QM Corps honors 'giant of a man' with a lasting, rooted tribute
By Jamie L. Carson, Combined Arms Support Command Public Affairs June 15, 2012
FORT LEE, Va. -- Known for being strong and reliable, the dogwood tree, now planted near the headquarters of the Combined Arms Support Command, is a lasting tribute to an Army leader known for the same qualities.
The tree was planted in memory of Brig. Gen. Terence J. Hildner, former commanding general of the 13th Sustainment Command (Expeditionary), Fort Hood, Texas, who died Feb. 3 in Kabul, Afghanistan, of natural causes. The Quartermaster Corps held a dedication ceremony near the tree to honor the former 23rd QM Brigade commander on the Army's 237 birthday Thursday.
"Just like the roots of a tree, which provide the plant with the nourishment it needs to grow, become strong, and survive, Terry became one of the quartermaster and Army roots," said Brig. Gen. Gwen Bingham, QM General and QM School commandant, during the ceremony. "Just like the branches and leaves of a tree that provide protection and comfort to many living things, regardless of the circumstances, Terry had the natural ability to do the same."
Hildner served 28 years in the U.S. Army, eight of those years in command positions.
Reflecting upon his remarkable service to the nation, it's understandable that he was considered a giant of a man, with a kind soul, who truly cared about all he met, said Bingham.
During the ceremony Hildner's widow, Cindy, and one of his children, Jonathan, along with Bingham and Command Sgt. Maj. James K. Sims, QM Corps' top noncommissioned officer, unveiled a marker near the tree.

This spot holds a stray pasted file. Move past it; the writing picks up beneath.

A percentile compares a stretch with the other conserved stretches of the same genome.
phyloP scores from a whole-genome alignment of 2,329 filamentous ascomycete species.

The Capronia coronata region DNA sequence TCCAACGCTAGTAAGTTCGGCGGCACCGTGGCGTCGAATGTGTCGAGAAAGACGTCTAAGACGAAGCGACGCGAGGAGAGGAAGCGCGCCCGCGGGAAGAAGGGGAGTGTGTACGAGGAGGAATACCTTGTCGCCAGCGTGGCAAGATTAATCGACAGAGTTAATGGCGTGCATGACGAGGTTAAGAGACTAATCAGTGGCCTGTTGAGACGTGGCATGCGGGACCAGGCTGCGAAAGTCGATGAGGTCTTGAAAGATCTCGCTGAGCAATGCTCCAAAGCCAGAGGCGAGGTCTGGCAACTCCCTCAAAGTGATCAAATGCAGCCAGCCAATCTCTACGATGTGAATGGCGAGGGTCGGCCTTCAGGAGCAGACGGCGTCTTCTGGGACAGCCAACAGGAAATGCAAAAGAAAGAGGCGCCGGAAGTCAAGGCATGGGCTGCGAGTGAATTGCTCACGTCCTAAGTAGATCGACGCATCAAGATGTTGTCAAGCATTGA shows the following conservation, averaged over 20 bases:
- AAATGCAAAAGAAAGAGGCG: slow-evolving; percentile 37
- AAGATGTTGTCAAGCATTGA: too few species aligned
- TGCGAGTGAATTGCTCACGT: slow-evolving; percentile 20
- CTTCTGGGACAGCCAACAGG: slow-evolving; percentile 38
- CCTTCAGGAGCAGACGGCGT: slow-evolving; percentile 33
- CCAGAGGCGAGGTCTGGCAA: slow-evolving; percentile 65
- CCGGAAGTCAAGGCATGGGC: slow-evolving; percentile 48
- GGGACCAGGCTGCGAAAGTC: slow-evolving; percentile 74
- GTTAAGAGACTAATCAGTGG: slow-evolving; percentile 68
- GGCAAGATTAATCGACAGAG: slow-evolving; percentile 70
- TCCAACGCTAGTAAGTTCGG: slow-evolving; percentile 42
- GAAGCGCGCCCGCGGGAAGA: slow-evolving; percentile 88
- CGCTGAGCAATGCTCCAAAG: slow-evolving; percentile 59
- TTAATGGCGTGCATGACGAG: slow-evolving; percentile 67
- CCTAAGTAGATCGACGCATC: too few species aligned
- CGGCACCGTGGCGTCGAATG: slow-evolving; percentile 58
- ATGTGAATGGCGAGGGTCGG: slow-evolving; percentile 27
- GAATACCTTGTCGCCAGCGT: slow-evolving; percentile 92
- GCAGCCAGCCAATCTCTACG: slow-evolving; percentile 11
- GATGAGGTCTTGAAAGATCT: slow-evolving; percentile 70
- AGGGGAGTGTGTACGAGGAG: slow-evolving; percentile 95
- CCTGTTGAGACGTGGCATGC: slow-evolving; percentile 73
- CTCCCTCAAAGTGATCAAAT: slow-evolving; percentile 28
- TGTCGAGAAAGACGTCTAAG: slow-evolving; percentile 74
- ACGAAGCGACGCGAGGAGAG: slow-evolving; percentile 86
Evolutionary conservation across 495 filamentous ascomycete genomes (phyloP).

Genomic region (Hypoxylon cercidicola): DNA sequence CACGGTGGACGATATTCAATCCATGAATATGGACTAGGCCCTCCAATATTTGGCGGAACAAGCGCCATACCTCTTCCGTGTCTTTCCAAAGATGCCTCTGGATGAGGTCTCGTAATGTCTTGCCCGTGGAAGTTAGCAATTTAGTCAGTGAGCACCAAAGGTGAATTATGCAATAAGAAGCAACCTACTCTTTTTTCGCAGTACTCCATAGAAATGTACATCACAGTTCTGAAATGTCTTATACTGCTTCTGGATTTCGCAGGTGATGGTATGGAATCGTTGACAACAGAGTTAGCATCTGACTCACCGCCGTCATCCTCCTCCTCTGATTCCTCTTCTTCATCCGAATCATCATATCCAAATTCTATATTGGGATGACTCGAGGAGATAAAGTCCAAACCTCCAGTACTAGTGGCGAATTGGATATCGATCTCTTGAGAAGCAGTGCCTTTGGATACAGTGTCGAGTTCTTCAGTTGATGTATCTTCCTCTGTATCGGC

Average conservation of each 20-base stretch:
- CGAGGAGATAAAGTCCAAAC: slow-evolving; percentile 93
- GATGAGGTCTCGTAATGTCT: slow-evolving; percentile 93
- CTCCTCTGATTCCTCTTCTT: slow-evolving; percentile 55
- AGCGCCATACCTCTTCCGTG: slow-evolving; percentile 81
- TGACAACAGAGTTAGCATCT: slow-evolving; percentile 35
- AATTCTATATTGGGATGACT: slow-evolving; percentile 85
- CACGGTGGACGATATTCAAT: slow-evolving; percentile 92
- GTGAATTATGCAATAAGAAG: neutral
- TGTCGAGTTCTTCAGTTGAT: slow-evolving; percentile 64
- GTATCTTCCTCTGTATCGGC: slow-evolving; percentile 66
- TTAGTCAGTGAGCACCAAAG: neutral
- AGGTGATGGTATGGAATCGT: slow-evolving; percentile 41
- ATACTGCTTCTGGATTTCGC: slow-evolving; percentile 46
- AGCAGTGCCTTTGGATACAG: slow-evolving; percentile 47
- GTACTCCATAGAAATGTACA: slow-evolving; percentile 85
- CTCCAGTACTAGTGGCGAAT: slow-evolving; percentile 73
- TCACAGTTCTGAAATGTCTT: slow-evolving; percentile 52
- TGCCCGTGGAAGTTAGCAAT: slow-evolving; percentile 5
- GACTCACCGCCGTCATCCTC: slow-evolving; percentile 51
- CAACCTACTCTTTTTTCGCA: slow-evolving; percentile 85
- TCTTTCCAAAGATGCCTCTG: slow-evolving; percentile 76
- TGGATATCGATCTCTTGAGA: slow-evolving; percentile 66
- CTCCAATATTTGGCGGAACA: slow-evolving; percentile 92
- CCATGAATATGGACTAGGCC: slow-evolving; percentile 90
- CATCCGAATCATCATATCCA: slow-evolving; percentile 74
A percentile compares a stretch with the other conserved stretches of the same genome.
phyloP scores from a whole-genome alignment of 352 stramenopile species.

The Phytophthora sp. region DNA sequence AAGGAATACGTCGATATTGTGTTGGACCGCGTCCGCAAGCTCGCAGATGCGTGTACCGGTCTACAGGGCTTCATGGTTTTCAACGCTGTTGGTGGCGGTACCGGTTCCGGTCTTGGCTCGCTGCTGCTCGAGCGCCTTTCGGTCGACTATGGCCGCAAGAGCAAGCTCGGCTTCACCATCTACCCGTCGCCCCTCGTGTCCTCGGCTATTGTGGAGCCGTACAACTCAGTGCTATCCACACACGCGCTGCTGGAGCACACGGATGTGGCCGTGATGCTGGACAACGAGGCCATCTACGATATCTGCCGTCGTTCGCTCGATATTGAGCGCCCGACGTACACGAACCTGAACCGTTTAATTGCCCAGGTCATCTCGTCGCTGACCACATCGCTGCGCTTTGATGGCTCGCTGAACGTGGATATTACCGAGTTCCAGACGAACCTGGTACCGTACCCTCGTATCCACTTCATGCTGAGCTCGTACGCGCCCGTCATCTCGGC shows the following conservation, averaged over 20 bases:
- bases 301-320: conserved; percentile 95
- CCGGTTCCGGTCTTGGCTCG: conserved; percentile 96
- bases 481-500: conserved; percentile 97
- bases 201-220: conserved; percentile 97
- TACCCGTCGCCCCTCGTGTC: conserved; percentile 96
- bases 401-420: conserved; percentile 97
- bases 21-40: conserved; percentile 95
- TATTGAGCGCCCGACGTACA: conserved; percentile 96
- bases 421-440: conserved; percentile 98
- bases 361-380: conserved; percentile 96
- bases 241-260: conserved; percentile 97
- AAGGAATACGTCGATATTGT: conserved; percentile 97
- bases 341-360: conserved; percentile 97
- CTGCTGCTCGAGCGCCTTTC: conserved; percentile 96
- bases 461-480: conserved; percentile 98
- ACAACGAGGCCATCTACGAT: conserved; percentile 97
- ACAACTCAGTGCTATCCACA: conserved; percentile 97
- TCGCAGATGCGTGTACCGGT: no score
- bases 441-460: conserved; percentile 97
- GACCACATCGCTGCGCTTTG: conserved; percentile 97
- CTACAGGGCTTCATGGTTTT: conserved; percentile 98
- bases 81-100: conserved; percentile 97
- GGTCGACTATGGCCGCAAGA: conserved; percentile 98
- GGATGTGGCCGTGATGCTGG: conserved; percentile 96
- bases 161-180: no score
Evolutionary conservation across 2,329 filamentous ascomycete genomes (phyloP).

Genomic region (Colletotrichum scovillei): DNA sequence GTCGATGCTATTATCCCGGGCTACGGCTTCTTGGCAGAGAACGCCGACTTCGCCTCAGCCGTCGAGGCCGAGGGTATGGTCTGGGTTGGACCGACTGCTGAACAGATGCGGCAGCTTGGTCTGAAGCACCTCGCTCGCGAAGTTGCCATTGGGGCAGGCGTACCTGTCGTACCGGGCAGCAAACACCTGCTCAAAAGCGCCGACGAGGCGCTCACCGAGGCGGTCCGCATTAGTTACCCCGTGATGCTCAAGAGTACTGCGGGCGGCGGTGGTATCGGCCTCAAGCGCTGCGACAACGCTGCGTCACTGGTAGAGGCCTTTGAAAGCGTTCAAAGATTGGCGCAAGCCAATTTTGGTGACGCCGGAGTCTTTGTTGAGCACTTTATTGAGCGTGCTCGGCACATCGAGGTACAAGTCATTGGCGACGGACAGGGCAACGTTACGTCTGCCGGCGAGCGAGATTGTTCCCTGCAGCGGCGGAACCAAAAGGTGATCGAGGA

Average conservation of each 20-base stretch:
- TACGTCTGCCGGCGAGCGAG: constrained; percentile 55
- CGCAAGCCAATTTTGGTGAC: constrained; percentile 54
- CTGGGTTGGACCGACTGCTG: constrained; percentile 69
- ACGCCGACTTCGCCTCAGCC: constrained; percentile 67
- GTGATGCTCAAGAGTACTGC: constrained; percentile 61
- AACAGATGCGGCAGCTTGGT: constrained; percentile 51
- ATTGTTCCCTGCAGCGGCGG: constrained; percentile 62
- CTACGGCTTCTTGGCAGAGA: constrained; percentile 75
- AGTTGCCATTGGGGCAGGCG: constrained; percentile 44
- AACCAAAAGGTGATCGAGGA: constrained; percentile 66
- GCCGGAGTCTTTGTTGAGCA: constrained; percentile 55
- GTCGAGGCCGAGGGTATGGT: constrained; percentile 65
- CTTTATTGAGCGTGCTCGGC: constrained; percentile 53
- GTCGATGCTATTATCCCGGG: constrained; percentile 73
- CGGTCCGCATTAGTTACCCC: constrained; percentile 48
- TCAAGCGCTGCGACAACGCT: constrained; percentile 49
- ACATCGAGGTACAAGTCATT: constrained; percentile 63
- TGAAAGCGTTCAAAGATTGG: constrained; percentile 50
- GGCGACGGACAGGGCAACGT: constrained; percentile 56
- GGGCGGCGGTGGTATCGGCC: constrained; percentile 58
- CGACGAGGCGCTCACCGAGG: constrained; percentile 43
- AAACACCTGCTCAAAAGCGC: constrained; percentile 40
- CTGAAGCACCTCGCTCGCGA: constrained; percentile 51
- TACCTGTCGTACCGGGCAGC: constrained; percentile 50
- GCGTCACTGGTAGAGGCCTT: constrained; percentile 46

The marker, which is made of granite, stands as a steadfast reminder of Hildner's selfless service and dedication.
"Brig. Gen. Hildner was truly a warfighter's logistician and sustainer. He was a visionary, who was renowned for his belief in the importance of training," said the 51st QM General.
While commanding the 23rd QM BDE, Hildner implemented the warrior field training exercise, which was the parent of the Sustainment Warrior Field Training Exercise that is the culminating event where Soldiers practice all that they have learned.
"Terry always ensured that everyone was trained and ready to add value to the next unit or next mission," said Bingham.
Following his brigade command, Hildner continued his focus on training while serving as CASCOM's G3/director, Training and Doctrine.
He was a leader of Soldiers and Civilians who truly loved being a Soldier, a leader and a statesman, said Bingham.
"While we feel a void with Terry no longer physically with us, we know that Terry's love of his family and his legacy will continually live through all of us," said Bingham. "As service members, I believe that we can best honor Terry through our love of country; our love of each other; and our sense of duty in striving to be the best officer, NCO, warrior or Civilian that we can possible be."
In addition to Cindy and Jonathan, Hildner is survived by his parents, Robert and Susan Hildner, and children, Ryan, Julie and Brittany.